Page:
During a recent meeting, I heard a group of senior managers aggressively lament their firms tendency to create, manage, and interpret a wide portfolio of tests. The concern was that test after test was initiated without having the patience to see if the test worked and then with the distortion of having so many initiatives working at the same time, that it was impossible to read a clear result.
When the “stuff” hits the fan in a business and the C-suite starts getting nervous about strategy effectiveness, the tendency is too get too many moving parts in play. So here are some suggestions:
- Establish a “test” czar. One senior team member should be the gate-keeper for all tests. Too many competing agendas and priorities within the senior team will create havoc without a metering position.
- Before you start any test, clearly define in writing what you expect, how you will measure the results, who is responsible, what the sunset date is, and most importantly, how will you re-establish the norm if it doesn’t work. How do you put the original environment back and what is the cost? Too many businesses forget this and a complex matrix of confusion and expense will continue to evolve.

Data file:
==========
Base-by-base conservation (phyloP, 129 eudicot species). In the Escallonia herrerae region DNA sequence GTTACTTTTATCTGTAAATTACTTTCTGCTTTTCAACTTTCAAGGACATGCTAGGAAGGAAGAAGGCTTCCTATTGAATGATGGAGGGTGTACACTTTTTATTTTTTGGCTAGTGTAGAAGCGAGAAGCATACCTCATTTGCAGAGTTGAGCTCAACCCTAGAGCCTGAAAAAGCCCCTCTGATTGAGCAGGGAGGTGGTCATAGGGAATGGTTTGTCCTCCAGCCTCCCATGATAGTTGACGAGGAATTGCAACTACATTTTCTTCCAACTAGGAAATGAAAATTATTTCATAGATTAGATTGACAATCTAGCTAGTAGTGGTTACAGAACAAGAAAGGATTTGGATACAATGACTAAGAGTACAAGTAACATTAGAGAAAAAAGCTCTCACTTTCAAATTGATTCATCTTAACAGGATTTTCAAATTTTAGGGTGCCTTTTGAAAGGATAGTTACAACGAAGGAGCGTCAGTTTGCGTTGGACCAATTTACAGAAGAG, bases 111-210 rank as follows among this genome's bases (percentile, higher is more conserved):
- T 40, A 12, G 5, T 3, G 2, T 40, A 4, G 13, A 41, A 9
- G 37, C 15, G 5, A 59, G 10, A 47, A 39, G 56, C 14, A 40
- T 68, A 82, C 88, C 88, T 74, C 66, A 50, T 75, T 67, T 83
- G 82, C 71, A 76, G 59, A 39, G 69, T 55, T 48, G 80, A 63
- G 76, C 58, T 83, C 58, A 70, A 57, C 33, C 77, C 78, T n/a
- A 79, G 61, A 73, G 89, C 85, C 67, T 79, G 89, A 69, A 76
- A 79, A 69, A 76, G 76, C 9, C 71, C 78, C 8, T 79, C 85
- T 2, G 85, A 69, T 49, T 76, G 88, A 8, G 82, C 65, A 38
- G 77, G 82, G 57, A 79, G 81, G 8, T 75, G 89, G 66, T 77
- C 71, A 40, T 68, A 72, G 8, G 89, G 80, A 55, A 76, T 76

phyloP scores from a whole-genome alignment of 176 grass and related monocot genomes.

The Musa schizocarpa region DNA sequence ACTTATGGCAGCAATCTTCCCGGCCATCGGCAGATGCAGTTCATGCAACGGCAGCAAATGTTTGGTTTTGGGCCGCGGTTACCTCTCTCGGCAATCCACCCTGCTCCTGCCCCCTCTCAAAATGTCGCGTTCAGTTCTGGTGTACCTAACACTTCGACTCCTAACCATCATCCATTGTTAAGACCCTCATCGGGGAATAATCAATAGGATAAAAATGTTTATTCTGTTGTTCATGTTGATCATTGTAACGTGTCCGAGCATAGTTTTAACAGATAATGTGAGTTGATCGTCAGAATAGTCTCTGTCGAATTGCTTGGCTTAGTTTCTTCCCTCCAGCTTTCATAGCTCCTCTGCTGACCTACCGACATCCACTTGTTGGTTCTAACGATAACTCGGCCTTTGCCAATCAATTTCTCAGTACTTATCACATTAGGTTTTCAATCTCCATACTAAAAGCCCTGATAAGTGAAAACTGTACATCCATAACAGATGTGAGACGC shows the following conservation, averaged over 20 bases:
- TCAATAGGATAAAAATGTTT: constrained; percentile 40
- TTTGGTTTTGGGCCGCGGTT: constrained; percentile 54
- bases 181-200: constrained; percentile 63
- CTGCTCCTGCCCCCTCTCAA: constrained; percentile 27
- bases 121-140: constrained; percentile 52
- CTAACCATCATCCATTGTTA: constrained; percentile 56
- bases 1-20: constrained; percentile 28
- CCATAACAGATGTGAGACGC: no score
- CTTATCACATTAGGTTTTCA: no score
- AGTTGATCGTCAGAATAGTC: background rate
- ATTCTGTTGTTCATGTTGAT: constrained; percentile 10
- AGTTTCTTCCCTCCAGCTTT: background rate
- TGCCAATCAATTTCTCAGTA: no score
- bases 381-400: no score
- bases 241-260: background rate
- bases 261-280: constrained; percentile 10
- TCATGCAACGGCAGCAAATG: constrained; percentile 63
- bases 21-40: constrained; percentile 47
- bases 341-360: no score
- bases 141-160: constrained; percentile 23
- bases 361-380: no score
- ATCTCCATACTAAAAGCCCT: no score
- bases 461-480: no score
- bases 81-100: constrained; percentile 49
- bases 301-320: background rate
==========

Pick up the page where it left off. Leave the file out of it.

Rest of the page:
- Listen to your line managers. If your operations gurus get confused by the complexity, regroup fast. These are the experts that have to execute the senior team’s directives. If they can’t make sense of it, make it simpler and get them refocused.
- Have the guts to say no. All too often, when looking for answers, the business principal allows too much latitude in recommendations from his/her team. It’s time for your leadership to help prioritize and to bolster your Test Czar.
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